Morrisville officers honored for saving man’s life; calls involving mental health crises on the rise

Wake County News

MORRISVILLE, N.C. (WNCN) – Morrisville police honored three officers for their role in saving a man’s life earlier this fall.

In front of city council Tuesday night, Morrisville Interim Police Chief Pete Acosta presented lifesaving awards to Senior Officer Lori Strickland, Officer Madison Cook, and Officer Beth Wyatt.

Three Morrisville police officers honored during a city council meeting on Nov. 9, 2021.

The three officers were involved in a September call at an apartment complex off Chapel Hill Road, where Acosta said a man, in the midst of a mental health crisis, had severely injured himself.

He said the officers worked quickly to locate the man and render first aid while paramedics rushed to the scene. The man survived, Acosta said, because of his officers’ lifesaving efforts.

“The officers used their instincts to react to help save this man,” he said.

The three officers received a standing ovation from the audience at city council Tuesday evening with loved ones on hand to witness the awards.

“I can say I have never saved a life. These ladies did and I couldn’t be more proud of them,” Acosta said.

Mental health calls on the rise

The September call was one of the numerous calls Morrisville police have responded to in 2021 where a citizen was in mental distress.

Numbers obtained from the department show while officers responded to 58 crisis intervention calls in 2020, officers have already responded to 105 to date in 2021.

Acosta said the numbers have been steadily increasing for longer than that, too.

“Our crisis intervention crisis calls have (gone) up over the last three years by hundreds,” he said.

Morrisville police are not alone.

An October peer-reviewed journal article about policing during the COVID-19 pandemic CBS 17 reviewed Wednesday showed calls involving mental health crises have increased by more than a fifth over expected numbers. According to the study, the trend began in August 2020 – a few months into the pandemic.

Brandon McGaha, who focuses on North Carolina for the Southern States Police Benevolent Association, said the trend spans the last three to four years.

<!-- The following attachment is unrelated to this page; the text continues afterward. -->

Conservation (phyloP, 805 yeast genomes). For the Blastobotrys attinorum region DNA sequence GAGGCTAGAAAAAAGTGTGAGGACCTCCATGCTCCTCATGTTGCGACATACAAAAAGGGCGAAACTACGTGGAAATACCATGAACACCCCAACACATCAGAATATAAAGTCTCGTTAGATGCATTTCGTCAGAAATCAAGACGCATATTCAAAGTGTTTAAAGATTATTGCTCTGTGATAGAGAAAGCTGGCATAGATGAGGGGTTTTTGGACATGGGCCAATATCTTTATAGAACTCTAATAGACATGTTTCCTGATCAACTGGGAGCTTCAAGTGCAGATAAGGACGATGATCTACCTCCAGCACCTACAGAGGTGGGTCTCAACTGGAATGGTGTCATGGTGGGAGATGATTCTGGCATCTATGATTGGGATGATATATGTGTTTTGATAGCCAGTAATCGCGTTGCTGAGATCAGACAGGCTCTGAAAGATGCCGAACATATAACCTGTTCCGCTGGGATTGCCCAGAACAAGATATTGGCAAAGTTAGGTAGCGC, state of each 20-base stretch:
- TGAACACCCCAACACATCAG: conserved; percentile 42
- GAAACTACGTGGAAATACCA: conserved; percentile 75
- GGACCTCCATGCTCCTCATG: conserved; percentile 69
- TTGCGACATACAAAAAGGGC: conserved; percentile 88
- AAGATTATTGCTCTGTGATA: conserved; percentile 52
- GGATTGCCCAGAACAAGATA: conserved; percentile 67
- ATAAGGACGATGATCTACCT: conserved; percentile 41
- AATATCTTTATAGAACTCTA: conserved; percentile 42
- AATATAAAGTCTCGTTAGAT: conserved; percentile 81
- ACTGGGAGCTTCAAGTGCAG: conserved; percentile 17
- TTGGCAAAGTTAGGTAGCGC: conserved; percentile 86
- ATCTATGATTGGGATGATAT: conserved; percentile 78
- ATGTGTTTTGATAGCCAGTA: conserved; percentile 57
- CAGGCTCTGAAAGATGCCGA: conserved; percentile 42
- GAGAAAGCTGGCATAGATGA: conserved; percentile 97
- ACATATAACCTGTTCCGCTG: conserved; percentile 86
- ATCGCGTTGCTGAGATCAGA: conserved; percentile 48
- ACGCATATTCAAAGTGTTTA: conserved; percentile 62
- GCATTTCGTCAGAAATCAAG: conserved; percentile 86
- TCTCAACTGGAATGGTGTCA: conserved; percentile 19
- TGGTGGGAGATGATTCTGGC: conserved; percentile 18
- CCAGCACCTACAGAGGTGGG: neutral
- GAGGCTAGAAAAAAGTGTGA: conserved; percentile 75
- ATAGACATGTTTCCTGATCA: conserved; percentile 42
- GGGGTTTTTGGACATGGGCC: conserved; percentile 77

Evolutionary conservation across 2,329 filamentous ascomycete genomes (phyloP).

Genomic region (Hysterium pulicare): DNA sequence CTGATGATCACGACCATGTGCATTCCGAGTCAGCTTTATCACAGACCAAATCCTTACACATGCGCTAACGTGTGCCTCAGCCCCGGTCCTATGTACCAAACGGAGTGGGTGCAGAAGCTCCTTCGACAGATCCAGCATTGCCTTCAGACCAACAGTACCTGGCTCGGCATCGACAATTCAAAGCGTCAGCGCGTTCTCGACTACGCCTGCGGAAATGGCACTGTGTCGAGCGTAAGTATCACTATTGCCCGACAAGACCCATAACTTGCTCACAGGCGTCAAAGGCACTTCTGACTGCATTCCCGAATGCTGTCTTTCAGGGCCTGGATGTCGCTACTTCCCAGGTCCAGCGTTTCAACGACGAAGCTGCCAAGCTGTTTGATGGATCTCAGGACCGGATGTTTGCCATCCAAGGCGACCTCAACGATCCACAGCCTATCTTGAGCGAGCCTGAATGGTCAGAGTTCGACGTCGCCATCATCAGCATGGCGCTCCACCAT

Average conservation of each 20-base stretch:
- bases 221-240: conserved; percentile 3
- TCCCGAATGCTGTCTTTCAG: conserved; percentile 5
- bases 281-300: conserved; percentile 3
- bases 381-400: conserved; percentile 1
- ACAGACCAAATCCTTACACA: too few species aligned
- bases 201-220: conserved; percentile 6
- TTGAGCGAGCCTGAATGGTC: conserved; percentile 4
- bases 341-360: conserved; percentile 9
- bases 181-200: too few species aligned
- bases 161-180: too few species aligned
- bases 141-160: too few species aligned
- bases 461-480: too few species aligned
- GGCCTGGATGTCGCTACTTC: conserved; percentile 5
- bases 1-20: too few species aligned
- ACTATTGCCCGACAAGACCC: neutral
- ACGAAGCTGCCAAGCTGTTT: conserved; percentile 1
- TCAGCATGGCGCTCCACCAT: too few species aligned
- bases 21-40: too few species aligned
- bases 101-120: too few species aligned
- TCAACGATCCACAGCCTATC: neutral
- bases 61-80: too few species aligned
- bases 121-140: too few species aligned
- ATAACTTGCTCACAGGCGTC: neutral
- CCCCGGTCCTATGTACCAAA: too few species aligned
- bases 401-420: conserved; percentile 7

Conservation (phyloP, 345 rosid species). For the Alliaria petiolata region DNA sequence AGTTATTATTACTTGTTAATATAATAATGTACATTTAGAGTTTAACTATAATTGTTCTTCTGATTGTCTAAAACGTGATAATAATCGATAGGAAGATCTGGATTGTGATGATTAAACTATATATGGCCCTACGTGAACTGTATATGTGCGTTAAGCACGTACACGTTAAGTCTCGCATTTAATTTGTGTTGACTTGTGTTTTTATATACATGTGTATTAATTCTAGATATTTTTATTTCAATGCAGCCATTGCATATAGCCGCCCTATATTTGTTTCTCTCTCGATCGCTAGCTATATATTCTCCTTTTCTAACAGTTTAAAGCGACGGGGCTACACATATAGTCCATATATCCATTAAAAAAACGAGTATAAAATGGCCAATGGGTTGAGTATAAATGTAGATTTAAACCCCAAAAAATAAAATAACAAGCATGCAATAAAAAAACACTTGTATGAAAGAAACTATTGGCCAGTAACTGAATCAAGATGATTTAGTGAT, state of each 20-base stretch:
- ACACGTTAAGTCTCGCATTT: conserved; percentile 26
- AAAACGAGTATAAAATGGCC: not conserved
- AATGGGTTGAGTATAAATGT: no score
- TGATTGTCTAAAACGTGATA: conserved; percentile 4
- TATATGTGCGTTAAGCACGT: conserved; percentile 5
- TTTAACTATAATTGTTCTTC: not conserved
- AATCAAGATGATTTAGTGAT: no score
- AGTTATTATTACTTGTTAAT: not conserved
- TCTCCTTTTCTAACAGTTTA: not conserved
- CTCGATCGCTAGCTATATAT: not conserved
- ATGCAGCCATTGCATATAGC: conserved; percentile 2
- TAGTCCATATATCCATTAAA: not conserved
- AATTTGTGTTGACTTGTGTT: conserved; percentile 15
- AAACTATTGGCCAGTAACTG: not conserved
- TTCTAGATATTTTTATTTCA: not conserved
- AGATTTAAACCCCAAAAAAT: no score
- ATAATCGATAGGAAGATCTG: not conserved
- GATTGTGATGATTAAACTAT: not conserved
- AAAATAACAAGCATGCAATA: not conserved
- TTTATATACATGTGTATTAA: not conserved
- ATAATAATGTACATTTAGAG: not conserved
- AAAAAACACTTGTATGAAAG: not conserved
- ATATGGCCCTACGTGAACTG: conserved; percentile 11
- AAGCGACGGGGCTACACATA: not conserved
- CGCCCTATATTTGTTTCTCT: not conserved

He sees it as a primary concern facing law enforcement officers in 2021.

“It wouldn’t be too high to say (it is) 10 percent of daily call volume for a police department,” McGaha said. “It’s been on the increase for a while. And it’s been a real problem.”

Handling the call volume

While Morrisville police and other agencies go through crisis intervention training, the calls add up.

Numerous agencies across the country have explored alternative approaches to handling cases involving mental health crises.

CBS 17 reported earlier in 2021 that Raleigh police have employed a new program called “ACORNS,” which, among other things, involves social workers responding alongside officers to certain calls. The program is aimed at assisting citizens in distress and reducing crime.

Raleigh Police told CBS17 Wednesday, the agency at this point does not have specific data indicating what impact the program has had to date.

McGaha said the SSPBA is in favor of programs like Raleigh’s.

Officers will respond

Despite the added call volume for cases involving mental health concerns, Acosta said his officers will continue to answer the call…just as they did in September when they saved a life.

“It really says a lot about who they are, their determination, fortitude, to do the right thing,” he said.

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